Page Banner

United States Department of Agriculture

Agricultural Research Service

Title: Comparison of 15n, Total Purines, Aa Profiles, and Urinary Allantoin Excretion As Markers for Quantifying Microbial Protein Flow from the Rumen of Lactating Dairy Cows

Authors
item Reynal, S - UW-MADISON
item Broderick, Glen
item Bearzi, C - U DE BUENOS AIRES

Submitted to: Journal of Dairy Science
Publication Type: Abstract Only
Publication Acceptance Date: July 25, 2005
Publication Date: July 25, 2005
Citation: Reynal, S.M., Broderick, G.A., Bearzi, C. 2005. Comparison of 15-N, total purines, AA profiles, and urinary allantoin excretion as markers for quantifying microbial protein flow from the rumen of lactating dairy cows [abstract]. Journal of Dairy Science. 88 (suppl. 1):90.

Technical Abstract: Eight ruminally cannulated lactating cows were assigned to 4 x 4 Latin squares and fed diets with different levels of rumen-degraded protein (RDP) to compare 15N, total purines (TP), AA profiles, and urinary excretion of allantoin [a purine derivative (PD)] as microbial markers for quantifying the flow of microbial protein at the omasal canal. Dietary RDP was gradually decreased from 13.2 to 10.6% of DM by replacing solvent soybean meal (SSBM) and urea with lignosulfonate-treated soybean meal (LSBM). The guanine to adenine ratio of the fluid phase of omasal digesta was 4.6 times greater than that of fluid-associated bacteria, suggesting different degradation rates between purines. When estimated using TP, flows of microbial NAN did not change and flows of non-microbial NAN (NMNAN) decreased linearly (from 273 to 219 g/d; P < 0.01) when SSBM and urea were replaced in the diet with the less degradable LSBM. However, as RDP decreased, microbial NAN flow decreased linearly (P < 0.01) when measured using 15N (from 470 to 384 g/d), AA profiles (from 392 to 311 g/d), and PD (from 365 to 280 g/d), while NMNAN flow (expressed as percent of total NAN flow) increased linearly (P < 0.01) when estimated based on 15N (from 30.4 to 37.8%) and AA profiles (from 44.5 to 52.0%). The slope of the regression (P < 0.01) of TP on 15N for microbial NAN flow was 0.57. Averaged across diets, microbial NAN flows estimated using 15N, TP, AA profiles and PD were 429, 401, 360, and 284 g/d, respectively, and were lowest for PD and highest for 15N and TP (P < 0.01). The lack of agreement between the direct (TP) and indirect (PD) measurements of purine flow from the rumen may have resulted from incomplete ruminal and intestinal degradability of purines from LSBM. Microbial and dietary NAN flows from the rumen estimated using 15N appeared to be more accurate and precise than flows estimated with the other markers.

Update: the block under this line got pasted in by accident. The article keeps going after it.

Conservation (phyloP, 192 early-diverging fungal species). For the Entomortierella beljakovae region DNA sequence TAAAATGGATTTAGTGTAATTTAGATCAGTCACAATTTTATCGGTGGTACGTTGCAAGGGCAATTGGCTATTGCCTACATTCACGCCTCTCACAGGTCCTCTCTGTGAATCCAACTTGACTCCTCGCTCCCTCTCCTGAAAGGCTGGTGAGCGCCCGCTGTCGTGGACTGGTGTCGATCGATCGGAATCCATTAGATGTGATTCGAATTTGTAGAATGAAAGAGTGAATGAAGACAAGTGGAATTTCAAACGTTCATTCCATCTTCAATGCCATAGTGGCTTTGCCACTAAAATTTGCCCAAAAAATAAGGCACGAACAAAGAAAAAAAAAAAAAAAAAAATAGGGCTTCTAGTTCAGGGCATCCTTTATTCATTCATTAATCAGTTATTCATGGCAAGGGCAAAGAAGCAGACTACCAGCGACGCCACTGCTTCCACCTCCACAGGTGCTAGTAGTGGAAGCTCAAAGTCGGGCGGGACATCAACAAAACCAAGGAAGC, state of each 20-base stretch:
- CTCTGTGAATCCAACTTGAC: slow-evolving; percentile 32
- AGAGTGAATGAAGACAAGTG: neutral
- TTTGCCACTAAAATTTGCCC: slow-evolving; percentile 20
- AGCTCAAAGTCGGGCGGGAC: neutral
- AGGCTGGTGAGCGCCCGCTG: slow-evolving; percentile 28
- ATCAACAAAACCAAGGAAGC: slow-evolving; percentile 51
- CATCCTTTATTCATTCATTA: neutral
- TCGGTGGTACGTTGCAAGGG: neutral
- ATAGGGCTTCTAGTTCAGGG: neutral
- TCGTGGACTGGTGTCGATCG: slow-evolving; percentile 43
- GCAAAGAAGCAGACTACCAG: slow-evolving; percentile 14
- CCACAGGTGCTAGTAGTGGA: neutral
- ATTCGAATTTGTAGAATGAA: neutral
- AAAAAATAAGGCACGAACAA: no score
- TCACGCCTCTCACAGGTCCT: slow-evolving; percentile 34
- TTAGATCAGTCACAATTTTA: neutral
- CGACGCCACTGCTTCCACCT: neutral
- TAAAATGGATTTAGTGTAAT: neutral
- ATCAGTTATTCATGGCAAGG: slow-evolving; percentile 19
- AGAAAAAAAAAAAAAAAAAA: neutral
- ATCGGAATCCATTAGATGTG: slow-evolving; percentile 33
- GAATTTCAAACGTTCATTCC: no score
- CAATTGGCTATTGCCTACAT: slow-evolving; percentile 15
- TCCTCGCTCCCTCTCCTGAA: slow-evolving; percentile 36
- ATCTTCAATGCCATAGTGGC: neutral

Last Modified: 9/2/2014
Footer Content Back to Top of Page